Leveraging audio hardware for underwater acoustics experiments

Thomas E. Blanford, Luke Garrett, J. Daniel Park, Daniel C. Brown

Research output: Contribution to journalConference articlepeer-review

2 Scopus citations


Both active and passive underwater acoustic systems frequently use purpose built hardware that is designed for a particular application. Transducers, electronics, and data acquisition systems for field experiments, therefore, are often expensive, tailored to limited frequency bands, or packaged for integration with a specific platform. Reliance on custom hardware, however, can make initial experimental investigations of new sensing paradigms cost prohibitive. The expense also creates an entry barrier to experimental work for students and researchers outside the underwater acoustics community. Audio hardware, however, is widely available, easily integrated using commercial data acquisition tools, and is often of relatively low cost. This paper describes two efforts to use audio hardware for inexpensive experimental investigations of underwater acoustics topics. The first, AirSAS, uses audio transducers and electronics to investigate synthetic aperture sonar problems in air that are analogous to those underwater. The second, the Citizen Scientist Hydrophone, integrates underwater transducers with consumer audio electronics to make accessible digital hydrophone. While commercial audio hardware presents several challenges and limitations relating to accuracy and data quality, it can produce scientifically meaningful data for preliminary experimentation.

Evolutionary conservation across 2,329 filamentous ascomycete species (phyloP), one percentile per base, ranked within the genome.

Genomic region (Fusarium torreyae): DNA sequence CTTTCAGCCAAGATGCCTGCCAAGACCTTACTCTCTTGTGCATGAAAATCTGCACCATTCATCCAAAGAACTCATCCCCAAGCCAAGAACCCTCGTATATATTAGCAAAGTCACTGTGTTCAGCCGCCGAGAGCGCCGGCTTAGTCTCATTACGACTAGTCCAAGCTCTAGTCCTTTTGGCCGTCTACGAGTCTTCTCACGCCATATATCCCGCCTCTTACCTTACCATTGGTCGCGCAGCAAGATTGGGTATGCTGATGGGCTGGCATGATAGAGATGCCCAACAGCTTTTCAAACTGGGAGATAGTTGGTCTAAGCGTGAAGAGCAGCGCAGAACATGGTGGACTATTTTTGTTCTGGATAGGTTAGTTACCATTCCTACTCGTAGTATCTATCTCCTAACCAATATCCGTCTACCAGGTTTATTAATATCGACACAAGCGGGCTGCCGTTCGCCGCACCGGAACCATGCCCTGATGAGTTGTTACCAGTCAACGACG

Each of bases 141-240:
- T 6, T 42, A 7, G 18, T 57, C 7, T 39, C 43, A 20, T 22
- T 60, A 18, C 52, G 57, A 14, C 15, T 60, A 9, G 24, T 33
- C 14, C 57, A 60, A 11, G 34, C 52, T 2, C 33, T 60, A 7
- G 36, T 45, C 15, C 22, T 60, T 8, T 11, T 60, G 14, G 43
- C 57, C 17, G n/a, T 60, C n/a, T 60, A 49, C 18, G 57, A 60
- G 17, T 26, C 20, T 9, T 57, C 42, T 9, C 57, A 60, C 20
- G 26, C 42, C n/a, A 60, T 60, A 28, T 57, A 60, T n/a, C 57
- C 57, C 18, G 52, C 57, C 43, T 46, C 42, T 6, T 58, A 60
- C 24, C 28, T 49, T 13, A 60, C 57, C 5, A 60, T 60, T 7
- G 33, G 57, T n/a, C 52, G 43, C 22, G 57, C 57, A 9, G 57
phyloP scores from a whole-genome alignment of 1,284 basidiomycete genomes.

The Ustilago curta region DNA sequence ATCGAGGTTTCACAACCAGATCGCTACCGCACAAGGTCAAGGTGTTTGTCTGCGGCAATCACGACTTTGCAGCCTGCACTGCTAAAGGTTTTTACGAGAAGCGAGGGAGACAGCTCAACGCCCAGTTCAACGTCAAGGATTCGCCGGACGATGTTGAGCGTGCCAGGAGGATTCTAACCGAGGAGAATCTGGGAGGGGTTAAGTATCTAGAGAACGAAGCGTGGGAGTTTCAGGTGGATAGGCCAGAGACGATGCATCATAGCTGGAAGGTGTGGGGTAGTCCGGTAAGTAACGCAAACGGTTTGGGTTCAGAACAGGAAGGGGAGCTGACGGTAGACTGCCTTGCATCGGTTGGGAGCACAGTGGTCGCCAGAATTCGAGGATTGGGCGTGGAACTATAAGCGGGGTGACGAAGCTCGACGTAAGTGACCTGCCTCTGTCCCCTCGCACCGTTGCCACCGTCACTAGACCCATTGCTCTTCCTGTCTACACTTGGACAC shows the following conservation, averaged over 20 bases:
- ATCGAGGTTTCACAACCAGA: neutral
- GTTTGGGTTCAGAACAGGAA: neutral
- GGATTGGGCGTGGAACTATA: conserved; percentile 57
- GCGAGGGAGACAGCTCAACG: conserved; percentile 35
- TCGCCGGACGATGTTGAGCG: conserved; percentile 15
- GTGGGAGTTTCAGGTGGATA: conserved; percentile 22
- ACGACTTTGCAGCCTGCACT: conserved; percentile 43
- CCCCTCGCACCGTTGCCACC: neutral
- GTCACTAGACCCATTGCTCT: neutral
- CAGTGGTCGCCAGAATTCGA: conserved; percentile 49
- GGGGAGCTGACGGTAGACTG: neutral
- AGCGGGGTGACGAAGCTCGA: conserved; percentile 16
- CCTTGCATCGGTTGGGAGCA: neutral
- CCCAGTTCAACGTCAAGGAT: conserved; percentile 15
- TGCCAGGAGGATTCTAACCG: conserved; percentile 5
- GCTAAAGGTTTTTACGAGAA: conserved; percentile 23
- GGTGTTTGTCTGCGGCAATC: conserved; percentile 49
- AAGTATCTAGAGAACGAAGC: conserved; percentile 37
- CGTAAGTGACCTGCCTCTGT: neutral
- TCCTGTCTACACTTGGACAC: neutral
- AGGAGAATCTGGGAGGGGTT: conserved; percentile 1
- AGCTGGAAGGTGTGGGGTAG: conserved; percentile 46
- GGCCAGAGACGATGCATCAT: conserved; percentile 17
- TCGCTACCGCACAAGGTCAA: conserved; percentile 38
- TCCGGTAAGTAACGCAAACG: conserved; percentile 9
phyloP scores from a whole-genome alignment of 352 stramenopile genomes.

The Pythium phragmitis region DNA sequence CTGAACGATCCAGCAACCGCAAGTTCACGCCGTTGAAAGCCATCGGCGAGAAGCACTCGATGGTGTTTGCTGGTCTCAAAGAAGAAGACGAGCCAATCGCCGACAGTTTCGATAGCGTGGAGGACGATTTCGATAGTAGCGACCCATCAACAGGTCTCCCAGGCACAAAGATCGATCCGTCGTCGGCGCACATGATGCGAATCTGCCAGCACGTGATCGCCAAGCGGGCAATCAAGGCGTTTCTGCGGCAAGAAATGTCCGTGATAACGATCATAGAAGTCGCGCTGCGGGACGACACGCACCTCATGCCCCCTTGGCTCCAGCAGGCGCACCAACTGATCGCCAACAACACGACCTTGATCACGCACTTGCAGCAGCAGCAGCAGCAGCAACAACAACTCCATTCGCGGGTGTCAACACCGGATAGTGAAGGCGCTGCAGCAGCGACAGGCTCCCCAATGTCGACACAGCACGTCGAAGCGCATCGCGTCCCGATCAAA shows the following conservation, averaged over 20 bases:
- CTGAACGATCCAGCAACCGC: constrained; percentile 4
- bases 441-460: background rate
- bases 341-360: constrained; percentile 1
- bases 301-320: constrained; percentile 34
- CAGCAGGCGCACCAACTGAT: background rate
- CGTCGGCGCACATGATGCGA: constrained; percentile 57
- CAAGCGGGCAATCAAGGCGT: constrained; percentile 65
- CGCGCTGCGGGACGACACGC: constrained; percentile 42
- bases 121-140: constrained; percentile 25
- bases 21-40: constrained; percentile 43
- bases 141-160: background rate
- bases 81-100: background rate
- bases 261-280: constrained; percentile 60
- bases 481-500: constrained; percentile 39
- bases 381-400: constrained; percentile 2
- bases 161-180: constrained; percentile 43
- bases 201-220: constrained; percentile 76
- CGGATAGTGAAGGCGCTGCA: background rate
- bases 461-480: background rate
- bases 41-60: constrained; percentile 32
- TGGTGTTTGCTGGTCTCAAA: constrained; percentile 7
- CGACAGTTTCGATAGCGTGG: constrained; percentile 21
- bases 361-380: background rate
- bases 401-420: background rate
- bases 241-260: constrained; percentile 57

Original languageEnglish (US)
Article number30002
JournalProceedings of Meetings on Acoustics
Issue number1
StatePublished - May 23 2022
Event182nd Meeting of the Acoustical Society of America, ASA 2022 - Denver, United States
Duration: May 23 2022May 27 2022

All Science Journal Classification (ASJC) codes

  • Acoustics and Ultrasonics


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